In a CDMI system, the data system manager is responsible for interpreting the data system metadata specified for objects and containers through the CDMI interface, and performing operations to attempt to satisfy the requests for data dispersion, redundancy, geographic placement, performance, etc. Each time an object is created or modified, the data system manager will be notified, and if the constraints specified are not met, it can further replicate or migrate content across object stores or clouds. The SDSC iRODS (Integrated Rules-Oriented Data System) is an example of an existing Data System Manager that can play this role within or to federate clouds.

Putting it all Together

When you put all of these components together, you get a cloud that fully implements the main components of the CDMI specification, and provides rich cloud functionality. On top of this foundation, a cloud vendor can innovate and create additional value added services, such as integration with computing clouds, cloud virus scanning, QoS monitoring, and much, much more.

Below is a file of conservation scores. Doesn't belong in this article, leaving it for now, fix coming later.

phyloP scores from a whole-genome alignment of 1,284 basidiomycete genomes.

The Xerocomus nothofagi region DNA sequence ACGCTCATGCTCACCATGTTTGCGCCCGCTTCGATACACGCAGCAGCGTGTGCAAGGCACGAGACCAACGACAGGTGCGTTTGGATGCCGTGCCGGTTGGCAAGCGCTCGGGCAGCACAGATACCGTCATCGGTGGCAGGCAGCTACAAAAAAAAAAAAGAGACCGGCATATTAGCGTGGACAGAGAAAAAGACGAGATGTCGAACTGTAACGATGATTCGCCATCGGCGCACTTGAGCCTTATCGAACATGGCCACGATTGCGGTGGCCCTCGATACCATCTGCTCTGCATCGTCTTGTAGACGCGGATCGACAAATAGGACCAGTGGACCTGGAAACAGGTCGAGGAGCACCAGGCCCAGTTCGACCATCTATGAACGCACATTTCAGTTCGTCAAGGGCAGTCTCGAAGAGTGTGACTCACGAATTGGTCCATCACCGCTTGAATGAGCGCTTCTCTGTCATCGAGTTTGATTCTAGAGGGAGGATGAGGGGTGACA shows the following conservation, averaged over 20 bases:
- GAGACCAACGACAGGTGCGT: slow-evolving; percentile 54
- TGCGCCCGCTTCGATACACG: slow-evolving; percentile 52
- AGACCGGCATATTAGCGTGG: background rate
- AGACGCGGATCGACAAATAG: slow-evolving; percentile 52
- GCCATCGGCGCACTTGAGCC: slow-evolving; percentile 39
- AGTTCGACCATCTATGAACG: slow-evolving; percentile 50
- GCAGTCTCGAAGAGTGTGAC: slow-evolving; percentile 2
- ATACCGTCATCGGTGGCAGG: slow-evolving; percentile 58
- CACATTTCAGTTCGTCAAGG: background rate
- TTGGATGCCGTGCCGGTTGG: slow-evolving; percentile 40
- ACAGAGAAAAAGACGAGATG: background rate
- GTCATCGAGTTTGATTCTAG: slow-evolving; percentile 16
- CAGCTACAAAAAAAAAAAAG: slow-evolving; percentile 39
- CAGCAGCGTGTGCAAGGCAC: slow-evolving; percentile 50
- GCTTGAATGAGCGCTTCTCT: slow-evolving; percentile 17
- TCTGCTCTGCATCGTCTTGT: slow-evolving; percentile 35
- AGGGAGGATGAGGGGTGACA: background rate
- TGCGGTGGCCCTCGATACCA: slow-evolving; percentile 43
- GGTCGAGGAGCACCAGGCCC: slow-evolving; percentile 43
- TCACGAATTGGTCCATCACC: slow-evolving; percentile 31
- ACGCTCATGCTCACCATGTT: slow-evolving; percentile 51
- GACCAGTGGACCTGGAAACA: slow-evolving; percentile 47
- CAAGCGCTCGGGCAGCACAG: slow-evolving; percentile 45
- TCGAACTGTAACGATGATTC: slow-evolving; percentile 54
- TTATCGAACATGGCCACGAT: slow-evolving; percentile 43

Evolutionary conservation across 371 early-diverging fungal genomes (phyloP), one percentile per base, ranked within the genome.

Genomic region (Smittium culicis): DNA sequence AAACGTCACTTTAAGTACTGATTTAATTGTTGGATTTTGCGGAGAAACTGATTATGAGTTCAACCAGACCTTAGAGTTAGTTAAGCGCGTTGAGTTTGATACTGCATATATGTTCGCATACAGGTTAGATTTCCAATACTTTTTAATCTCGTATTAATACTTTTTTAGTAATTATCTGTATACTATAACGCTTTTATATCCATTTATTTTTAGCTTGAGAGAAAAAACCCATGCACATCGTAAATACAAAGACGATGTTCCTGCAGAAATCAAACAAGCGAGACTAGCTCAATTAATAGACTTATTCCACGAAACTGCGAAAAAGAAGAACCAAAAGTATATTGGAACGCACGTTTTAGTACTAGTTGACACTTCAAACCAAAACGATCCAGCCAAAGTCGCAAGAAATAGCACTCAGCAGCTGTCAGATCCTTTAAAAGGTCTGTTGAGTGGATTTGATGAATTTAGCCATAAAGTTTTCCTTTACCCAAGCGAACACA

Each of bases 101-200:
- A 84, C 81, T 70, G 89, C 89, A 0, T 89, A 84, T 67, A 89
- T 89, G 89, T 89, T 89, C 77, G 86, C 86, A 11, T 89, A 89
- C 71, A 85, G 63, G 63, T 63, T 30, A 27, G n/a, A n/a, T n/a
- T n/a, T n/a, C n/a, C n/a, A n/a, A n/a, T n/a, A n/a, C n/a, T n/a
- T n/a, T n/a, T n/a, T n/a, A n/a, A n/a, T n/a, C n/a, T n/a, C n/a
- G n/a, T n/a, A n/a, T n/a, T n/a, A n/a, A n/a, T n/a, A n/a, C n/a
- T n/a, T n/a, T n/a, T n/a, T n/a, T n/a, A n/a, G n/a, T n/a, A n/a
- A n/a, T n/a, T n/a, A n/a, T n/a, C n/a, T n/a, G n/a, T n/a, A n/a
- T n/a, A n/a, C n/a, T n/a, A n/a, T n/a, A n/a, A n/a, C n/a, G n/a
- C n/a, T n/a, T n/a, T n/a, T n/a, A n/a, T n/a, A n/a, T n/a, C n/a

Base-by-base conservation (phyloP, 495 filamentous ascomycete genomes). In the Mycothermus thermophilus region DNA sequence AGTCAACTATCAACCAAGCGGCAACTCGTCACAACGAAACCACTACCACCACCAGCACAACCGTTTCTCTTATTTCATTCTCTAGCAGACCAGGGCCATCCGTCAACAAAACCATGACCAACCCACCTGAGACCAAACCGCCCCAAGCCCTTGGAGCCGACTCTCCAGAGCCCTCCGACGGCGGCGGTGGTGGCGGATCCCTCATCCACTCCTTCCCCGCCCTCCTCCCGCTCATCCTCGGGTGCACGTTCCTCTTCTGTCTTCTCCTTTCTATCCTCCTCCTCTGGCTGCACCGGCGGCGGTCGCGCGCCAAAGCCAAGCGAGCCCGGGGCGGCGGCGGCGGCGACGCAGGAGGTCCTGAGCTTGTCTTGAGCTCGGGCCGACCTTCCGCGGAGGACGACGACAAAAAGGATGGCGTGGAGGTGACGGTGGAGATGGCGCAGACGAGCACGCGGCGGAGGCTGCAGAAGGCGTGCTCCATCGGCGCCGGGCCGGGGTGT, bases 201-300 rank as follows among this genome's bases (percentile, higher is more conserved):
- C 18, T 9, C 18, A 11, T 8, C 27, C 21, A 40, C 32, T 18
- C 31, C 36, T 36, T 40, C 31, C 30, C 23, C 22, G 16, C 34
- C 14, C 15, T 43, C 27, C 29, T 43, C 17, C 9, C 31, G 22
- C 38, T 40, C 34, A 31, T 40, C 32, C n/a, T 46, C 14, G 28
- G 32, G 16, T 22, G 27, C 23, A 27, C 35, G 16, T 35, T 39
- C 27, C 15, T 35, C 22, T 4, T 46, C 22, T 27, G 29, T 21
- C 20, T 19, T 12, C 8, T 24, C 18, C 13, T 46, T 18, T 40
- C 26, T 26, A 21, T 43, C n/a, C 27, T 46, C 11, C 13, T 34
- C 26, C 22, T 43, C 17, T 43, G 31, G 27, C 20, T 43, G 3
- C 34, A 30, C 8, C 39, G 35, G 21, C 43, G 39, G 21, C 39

This degree of flexibility demonstrates much of the value that CDMI has to offer the industry, both to cloud users and vendors, and it will be exciting to see these sorts of interoperable architectures emerge over time as CDMI becomes adopted and the cloud marketplace matures.


Anonymous said...


Great blog post. Thanks!

-- mark

M. Behrens said...

Interesting. I like the simple REST mechanism for data storage that CDMI provides. A just have a quick question - would you envision that this interface would be a good candidate to be used as the access point for datastores such as Hadoop?

David Slik said...

I'm glad that you have found the spec to your liking — We've spent a lot of time trying to make it both simple and powerful.

With respect to emerging cloud storage models, such as noSQL stores, key-value stores, and Hadoop/HDFS, we see that there is a significant amount of value that CDMI can bring to these worlds, however, since they are still in their early stage, the working group's view was that the interface is premature to standardize at this point.

Once the more common access methods are standardized in CDMI, we intend to return to these areas and work on this.

Specifically for HDFS, one could relatively easily make a Hadoop cluster accessible via CDMI by implementing a CDMI interface that provides CDMI read and write access to the cluster. Alternatively, HDFS could be another export type.